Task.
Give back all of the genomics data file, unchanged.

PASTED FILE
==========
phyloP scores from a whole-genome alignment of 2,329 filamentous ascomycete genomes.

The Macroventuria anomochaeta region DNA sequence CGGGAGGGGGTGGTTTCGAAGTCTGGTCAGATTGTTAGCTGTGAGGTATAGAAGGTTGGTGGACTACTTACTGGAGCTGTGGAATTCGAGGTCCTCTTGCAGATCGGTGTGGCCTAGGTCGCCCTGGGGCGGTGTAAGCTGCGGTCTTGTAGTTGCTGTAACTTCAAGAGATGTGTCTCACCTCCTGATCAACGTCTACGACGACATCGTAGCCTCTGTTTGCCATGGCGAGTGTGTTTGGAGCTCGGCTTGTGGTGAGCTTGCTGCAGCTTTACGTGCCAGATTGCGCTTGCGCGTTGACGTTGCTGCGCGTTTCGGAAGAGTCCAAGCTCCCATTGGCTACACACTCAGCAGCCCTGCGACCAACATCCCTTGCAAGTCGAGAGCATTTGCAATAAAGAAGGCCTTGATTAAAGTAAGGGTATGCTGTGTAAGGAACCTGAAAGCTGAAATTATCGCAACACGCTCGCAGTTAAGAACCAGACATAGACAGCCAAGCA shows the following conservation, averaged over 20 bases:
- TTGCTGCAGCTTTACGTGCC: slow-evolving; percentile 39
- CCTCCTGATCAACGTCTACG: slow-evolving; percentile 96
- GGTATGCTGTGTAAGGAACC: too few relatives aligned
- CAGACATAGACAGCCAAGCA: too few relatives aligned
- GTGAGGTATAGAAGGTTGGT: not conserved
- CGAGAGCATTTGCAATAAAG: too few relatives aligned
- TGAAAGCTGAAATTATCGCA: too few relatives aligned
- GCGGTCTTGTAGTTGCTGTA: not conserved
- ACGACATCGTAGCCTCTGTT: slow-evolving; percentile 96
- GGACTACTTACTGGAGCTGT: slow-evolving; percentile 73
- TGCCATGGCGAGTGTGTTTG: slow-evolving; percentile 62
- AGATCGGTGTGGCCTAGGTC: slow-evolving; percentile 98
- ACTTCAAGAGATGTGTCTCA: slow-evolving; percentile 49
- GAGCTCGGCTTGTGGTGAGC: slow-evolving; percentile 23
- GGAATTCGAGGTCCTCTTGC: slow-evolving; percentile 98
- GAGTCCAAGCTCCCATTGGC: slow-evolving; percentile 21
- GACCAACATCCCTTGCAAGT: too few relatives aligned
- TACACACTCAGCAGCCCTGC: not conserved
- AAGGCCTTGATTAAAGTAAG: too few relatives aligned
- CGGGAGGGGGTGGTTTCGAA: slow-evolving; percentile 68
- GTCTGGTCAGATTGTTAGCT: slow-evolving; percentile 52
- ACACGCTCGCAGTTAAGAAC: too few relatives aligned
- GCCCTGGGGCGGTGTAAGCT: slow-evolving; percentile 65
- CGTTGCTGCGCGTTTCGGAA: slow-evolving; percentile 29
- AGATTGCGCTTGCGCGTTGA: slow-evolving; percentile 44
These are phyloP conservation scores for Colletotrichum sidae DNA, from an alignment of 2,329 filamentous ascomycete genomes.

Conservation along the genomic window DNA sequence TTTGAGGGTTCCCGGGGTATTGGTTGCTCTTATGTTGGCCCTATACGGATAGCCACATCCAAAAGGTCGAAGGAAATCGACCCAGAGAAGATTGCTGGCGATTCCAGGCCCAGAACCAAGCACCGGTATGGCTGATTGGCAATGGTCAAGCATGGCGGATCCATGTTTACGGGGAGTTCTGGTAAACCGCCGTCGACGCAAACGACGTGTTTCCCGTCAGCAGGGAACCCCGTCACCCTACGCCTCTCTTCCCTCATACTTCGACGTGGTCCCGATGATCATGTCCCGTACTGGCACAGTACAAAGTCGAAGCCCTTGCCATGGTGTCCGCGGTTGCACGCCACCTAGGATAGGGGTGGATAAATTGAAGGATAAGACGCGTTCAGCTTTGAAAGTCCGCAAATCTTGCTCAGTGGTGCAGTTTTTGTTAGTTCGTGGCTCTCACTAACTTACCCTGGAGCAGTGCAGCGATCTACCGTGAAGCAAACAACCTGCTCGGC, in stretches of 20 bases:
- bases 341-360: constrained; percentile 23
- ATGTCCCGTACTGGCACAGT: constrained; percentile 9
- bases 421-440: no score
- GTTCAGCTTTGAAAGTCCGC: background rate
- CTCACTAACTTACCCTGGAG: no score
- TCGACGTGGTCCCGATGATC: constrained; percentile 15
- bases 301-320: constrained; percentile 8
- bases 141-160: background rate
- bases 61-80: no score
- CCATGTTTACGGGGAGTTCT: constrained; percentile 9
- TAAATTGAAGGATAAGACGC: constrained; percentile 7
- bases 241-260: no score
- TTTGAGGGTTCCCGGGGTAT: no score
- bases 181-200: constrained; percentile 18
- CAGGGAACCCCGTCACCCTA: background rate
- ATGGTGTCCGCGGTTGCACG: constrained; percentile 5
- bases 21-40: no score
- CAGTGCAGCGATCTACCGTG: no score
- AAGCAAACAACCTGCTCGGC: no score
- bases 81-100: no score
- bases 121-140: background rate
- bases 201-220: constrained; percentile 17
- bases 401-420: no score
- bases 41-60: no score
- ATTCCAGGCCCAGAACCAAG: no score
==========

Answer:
phyloP scores from a whole-genome alignment of 2,329 filamentous ascomycete genomes.

The Macroventuria anomochaeta region DNA sequence CGGGAGGGGGTGGTTTCGAAGTCTGGTCAGATTGTTAGCTGTGAGGTATAGAAGGTTGGTGGACTACTTACTGGAGCTGTGGAATTCGAGGTCCTCTTGCAGATCGGTGTGGCCTAGGTCGCCCTGGGGCGGTGTAAGCTGCGGTCTTGTAGTTGCTGTAACTTCAAGAGATGTGTCTCACCTCCTGATCAACGTCTACGACGACATCGTAGCCTCTGTTTGCCATGGCGAGTGTGTTTGGAGCTCGGCTTGTGGTGAGCTTGCTGCAGCTTTACGTGCCAGATTGCGCTTGCGCGTTGACGTTGCTGCGCGTTTCGGAAGAGTCCAAGCTCCCATTGGCTACACACTCAGCAGCCCTGCGACCAACATCCCTTGCAAGTCGAGAGCATTTGCAATAAAGAAGGCCTTGATTAAAGTAAGGGTATGCTGTGTAAGGAACCTGAAAGCTGAAATTATCGCAACACGCTCGCAGTTAAGAACCAGACATAGACAGCCAAGCA shows the following conservation, averaged over 20 bases:
- TTGCTGCAGCTTTACGTGCC: slow-evolving; percentile 39
- CCTCCTGATCAACGTCTACG: slow-evolving; percentile 96
- GGTATGCTGTGTAAGGAACC: too few relatives aligned
- CAGACATAGACAGCCAAGCA: too few relatives aligned
- GTGAGGTATAGAAGGTTGGT: not conserved
- CGAGAGCATTTGCAATAAAG: too few relatives aligned
- TGAAAGCTGAAATTATCGCA: too few relatives aligned
- GCGGTCTTGTAGTTGCTGTA: not conserved
- ACGACATCGTAGCCTCTGTT: slow-evolving; percentile 96
- GGACTACTTACTGGAGCTGT: slow-evolving; percentile 73
- TGCCATGGCGAGTGTGTTTG: slow-evolving; percentile 62
- AGATCGGTGTGGCCTAGGTC: slow-evolving; percentile 98
- ACTTCAAGAGATGTGTCTCA: slow-evolving; percentile 49
- GAGCTCGGCTTGTGGTGAGC: slow-evolving; percentile 23
- GGAATTCGAGGTCCTCTTGC: slow-evolving; percentile 98
- GAGTCCAAGCTCCCATTGGC: slow-evolving; percentile 21
- GACCAACATCCCTTGCAAGT: too few relatives aligned
- TACACACTCAGCAGCCCTGC: not conserved
- AAGGCCTTGATTAAAGTAAG: too few relatives aligned
- CGGGAGGGGGTGGTTTCGAA: slow-evolving; percentile 68
- GTCTGGTCAGATTGTTAGCT: slow-evolving; percentile 52
- ACACGCTCGCAGTTAAGAAC: too few relatives aligned
- GCCCTGGGGCGGTGTAAGCT: slow-evolving; percentile 65
- CGTTGCTGCGCGTTTCGGAA: slow-evolving; percentile 29
- AGATTGCGCTTGCGCGTTGA: slow-evolving; percentile 44
These are phyloP conservation scores for Colletotrichum sidae DNA, from an alignment of 2,329 filamentous ascomycete genomes.

Conservation along the genomic window DNA sequence TTTGAGGGTTCCCGGGGTATTGGTTGCTCTTATGTTGGCCCTATACGGATAGCCACATCCAAAAGGTCGAAGGAAATCGACCCAGAGAAGATTGCTGGCGATTCCAGGCCCAGAACCAAGCACCGGTATGGCTGATTGGCAATGGTCAAGCATGGCGGATCCATGTTTACGGGGAGTTCTGGTAAACCGCCGTCGACGCAAACGACGTGTTTCCCGTCAGCAGGGAACCCCGTCACCCTACGCCTCTCTTCCCTCATACTTCGACGTGGTCCCGATGATCATGTCCCGTACTGGCACAGTACAAAGTCGAAGCCCTTGCCATGGTGTCCGCGGTTGCACGCCACCTAGGATAGGGGTGGATAAATTGAAGGATAAGACGCGTTCAGCTTTGAAAGTCCGCAAATCTTGCTCAGTGGTGCAGTTTTTGTTAGTTCGTGGCTCTCACTAACTTACCCTGGAGCAGTGCAGCGATCTACCGTGAAGCAAACAACCTGCTCGGC, in stretches of 20 bases:
- bases 341-360: constrained; percentile 23
- ATGTCCCGTACTGGCACAGT: constrained; percentile 9
- bases 421-440: no score
- GTTCAGCTTTGAAAGTCCGC: background rate
- CTCACTAACTTACCCTGGAG: no score
- TCGACGTGGTCCCGATGATC: constrained; percentile 15
- bases 301-320: constrained; percentile 8
- bases 141-160: background rate
- bases 61-80: no score
- CCATGTTTACGGGGAGTTCT: constrained; percentile 9
- TAAATTGAAGGATAAGACGC: constrained; percentile 7
- bases 241-260: no score
- TTTGAGGGTTCCCGGGGTAT: no score
- bases 181-200: constrained; percentile 18
- CAGGGAACCCCGTCACCCTA: background rate
- ATGGTGTCCGCGGTTGCACG: constrained; percentile 5
- bases 21-40: no score
- CAGTGCAGCGATCTACCGTG: no score
- AAGCAAACAACCTGCTCGGC: no score
- bases 81-100: no score
- bases 121-140: background rate
- bases 201-220: constrained; percentile 17
- bases 401-420: no score
- bases 41-60: no score
- ATTCCAGGCCCAGAACCAAG: no score